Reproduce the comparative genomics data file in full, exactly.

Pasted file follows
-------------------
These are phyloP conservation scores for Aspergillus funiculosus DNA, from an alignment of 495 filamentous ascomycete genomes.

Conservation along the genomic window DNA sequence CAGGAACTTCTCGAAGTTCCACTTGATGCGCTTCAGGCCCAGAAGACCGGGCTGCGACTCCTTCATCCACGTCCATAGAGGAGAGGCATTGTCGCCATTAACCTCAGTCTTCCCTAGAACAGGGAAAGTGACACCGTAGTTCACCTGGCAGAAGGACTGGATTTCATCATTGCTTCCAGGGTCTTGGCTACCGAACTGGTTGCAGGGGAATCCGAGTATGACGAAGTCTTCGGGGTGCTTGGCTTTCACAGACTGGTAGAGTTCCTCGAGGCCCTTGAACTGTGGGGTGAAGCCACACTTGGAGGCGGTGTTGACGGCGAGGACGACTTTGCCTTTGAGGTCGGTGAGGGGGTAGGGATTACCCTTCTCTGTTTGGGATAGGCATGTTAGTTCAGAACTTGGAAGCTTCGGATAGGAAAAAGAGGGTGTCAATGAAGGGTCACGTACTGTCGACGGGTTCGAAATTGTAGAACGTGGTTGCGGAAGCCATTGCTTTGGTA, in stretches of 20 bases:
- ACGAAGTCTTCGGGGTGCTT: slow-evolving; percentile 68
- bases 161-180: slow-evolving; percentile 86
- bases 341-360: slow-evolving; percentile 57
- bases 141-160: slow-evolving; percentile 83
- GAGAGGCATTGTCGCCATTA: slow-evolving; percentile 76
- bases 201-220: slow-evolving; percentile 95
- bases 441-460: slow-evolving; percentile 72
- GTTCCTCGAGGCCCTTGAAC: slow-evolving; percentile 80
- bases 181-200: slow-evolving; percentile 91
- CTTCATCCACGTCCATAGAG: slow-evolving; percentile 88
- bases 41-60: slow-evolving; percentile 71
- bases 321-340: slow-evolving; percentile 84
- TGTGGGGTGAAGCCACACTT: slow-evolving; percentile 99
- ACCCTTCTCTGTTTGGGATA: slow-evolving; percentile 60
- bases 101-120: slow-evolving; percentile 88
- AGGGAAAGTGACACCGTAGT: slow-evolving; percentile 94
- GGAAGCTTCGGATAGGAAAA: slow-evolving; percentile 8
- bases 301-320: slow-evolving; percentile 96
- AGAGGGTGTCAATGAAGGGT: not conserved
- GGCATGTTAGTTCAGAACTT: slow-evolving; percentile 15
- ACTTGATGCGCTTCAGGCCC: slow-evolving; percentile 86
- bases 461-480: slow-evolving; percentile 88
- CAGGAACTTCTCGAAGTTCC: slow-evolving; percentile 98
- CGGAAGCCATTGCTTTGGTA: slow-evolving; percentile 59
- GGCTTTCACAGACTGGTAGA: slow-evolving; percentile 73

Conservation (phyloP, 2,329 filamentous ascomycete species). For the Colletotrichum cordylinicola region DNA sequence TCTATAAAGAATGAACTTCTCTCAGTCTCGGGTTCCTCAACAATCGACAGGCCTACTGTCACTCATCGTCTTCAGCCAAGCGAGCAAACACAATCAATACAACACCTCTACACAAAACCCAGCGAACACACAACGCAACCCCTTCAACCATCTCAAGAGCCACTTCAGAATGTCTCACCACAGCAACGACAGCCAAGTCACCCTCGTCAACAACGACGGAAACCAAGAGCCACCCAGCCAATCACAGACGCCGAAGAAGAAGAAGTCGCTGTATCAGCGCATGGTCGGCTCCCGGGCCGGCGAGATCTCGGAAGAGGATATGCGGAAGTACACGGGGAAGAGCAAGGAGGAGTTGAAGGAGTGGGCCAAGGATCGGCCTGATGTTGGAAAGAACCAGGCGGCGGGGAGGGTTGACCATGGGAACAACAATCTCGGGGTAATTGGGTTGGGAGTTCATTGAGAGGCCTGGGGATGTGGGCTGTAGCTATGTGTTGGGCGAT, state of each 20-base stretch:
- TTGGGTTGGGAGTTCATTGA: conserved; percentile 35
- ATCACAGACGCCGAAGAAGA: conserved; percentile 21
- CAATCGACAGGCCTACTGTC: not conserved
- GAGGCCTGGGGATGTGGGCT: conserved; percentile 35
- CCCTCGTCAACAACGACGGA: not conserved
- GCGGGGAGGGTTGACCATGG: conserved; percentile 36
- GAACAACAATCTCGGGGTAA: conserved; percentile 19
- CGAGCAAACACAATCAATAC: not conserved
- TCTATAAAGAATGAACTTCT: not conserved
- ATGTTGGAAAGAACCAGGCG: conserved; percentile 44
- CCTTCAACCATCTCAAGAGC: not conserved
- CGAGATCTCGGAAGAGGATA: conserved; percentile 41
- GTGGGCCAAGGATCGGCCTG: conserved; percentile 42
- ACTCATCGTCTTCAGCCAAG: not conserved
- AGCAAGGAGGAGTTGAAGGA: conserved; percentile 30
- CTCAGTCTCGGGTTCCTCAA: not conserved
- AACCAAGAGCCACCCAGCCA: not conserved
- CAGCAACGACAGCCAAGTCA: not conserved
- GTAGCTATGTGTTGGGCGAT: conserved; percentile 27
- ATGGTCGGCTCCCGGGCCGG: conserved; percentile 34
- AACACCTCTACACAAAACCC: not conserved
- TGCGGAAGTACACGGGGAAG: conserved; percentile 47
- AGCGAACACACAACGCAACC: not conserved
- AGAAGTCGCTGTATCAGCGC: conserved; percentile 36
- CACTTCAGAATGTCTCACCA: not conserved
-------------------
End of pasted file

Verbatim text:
These are phyloP conservation scores for Aspergillus funiculosus DNA, from an alignment of 495 filamentous ascomycete genomes.

Conservation along the genomic window DNA sequence CAGGAACTTCTCGAAGTTCCACTTGATGCGCTTCAGGCCCAGAAGACCGGGCTGCGACTCCTTCATCCACGTCCATAGAGGAGAGGCATTGTCGCCATTAACCTCAGTCTTCCCTAGAACAGGGAAAGTGACACCGTAGTTCACCTGGCAGAAGGACTGGATTTCATCATTGCTTCCAGGGTCTTGGCTACCGAACTGGTTGCAGGGGAATCCGAGTATGACGAAGTCTTCGGGGTGCTTGGCTTTCACAGACTGGTAGAGTTCCTCGAGGCCCTTGAACTGTGGGGTGAAGCCACACTTGGAGGCGGTGTTGACGGCGAGGACGACTTTGCCTTTGAGGTCGGTGAGGGGGTAGGGATTACCCTTCTCTGTTTGGGATAGGCATGTTAGTTCAGAACTTGGAAGCTTCGGATAGGAAAAAGAGGGTGTCAATGAAGGGTCACGTACTGTCGACGGGTTCGAAATTGTAGAACGTGGTTGCGGAAGCCATTGCTTTGGTA, in stretches of 20 bases:
- ACGAAGTCTTCGGGGTGCTT: slow-evolving; percentile 68
- bases 161-180: slow-evolving; percentile 86
- bases 341-360: slow-evolving; percentile 57
- bases 141-160: slow-evolving; percentile 83
- GAGAGGCATTGTCGCCATTA: slow-evolving; percentile 76
- bases 201-220: slow-evolving; percentile 95
- bases 441-460: slow-evolving; percentile 72
- GTTCCTCGAGGCCCTTGAAC: slow-evolving; percentile 80
- bases 181-200: slow-evolving; percentile 91
- CTTCATCCACGTCCATAGAG: slow-evolving; percentile 88
- bases 41-60: slow-evolving; percentile 71
- bases 321-340: slow-evolving; percentile 84
- TGTGGGGTGAAGCCACACTT: slow-evolving; percentile 99
- ACCCTTCTCTGTTTGGGATA: slow-evolving; percentile 60
- bases 101-120: slow-evolving; percentile 88
- AGGGAAAGTGACACCGTAGT: slow-evolving; percentile 94
- GGAAGCTTCGGATAGGAAAA: slow-evolving; percentile 8
- bases 301-320: slow-evolving; percentile 96
- AGAGGGTGTCAATGAAGGGT: not conserved
- GGCATGTTAGTTCAGAACTT: slow-evolving; percentile 15
- ACTTGATGCGCTTCAGGCCC: slow-evolving; percentile 86
- bases 461-480: slow-evolving; percentile 88
- CAGGAACTTCTCGAAGTTCC: slow-evolving; percentile 98
- CGGAAGCCATTGCTTTGGTA: slow-evolving; percentile 59
- GGCTTTCACAGACTGGTAGA: slow-evolving; percentile 73

Conservation (phyloP, 2,329 filamentous ascomycete species). For the Colletotrichum cordylinicola region DNA sequence TCTATAAAGAATGAACTTCTCTCAGTCTCGGGTTCCTCAACAATCGACAGGCCTACTGTCACTCATCGTCTTCAGCCAAGCGAGCAAACACAATCAATACAACACCTCTACACAAAACCCAGCGAACACACAACGCAACCCCTTCAACCATCTCAAGAGCCACTTCAGAATGTCTCACCACAGCAACGACAGCCAAGTCACCCTCGTCAACAACGACGGAAACCAAGAGCCACCCAGCCAATCACAGACGCCGAAGAAGAAGAAGTCGCTGTATCAGCGCATGGTCGGCTCCCGGGCCGGCGAGATCTCGGAAGAGGATATGCGGAAGTACACGGGGAAGAGCAAGGAGGAGTTGAAGGAGTGGGCCAAGGATCGGCCTGATGTTGGAAAGAACCAGGCGGCGGGGAGGGTTGACCATGGGAACAACAATCTCGGGGTAATTGGGTTGGGAGTTCATTGAGAGGCCTGGGGATGTGGGCTGTAGCTATGTGTTGGGCGAT, state of each 20-base stretch:
- TTGGGTTGGGAGTTCATTGA: conserved; percentile 35
- ATCACAGACGCCGAAGAAGA: conserved; percentile 21
- CAATCGACAGGCCTACTGTC: not conserved
- GAGGCCTGGGGATGTGGGCT: conserved; percentile 35
- CCCTCGTCAACAACGACGGA: not conserved
- GCGGGGAGGGTTGACCATGG: conserved; percentile 36
- GAACAACAATCTCGGGGTAA: conserved; percentile 19
- CGAGCAAACACAATCAATAC: not conserved
- TCTATAAAGAATGAACTTCT: not conserved
- ATGTTGGAAAGAACCAGGCG: conserved; percentile 44
- CCTTCAACCATCTCAAGAGC: not conserved
- CGAGATCTCGGAAGAGGATA: conserved; percentile 41
- GTGGGCCAAGGATCGGCCTG: conserved; percentile 42
- ACTCATCGTCTTCAGCCAAG: not conserved
- AGCAAGGAGGAGTTGAAGGA: conserved; percentile 30
- CTCAGTCTCGGGTTCCTCAA: not conserved
- AACCAAGAGCCACCCAGCCA: not conserved
- CAGCAACGACAGCCAAGTCA: not conserved
- GTAGCTATGTGTTGGGCGAT: conserved; percentile 27
- ATGGTCGGCTCCCGGGCCGG: conserved; percentile 34
- AACACCTCTACACAAAACCC: not conserved
- TGCGGAAGTACACGGGGAAG: conserved; percentile 47
- AGCGAACACACAACGCAACC: not conserved
- AGAAGTCGCTGTATCAGCGC: conserved; percentile 36
- CACTTCAGAATGTCTCACCA: not conserved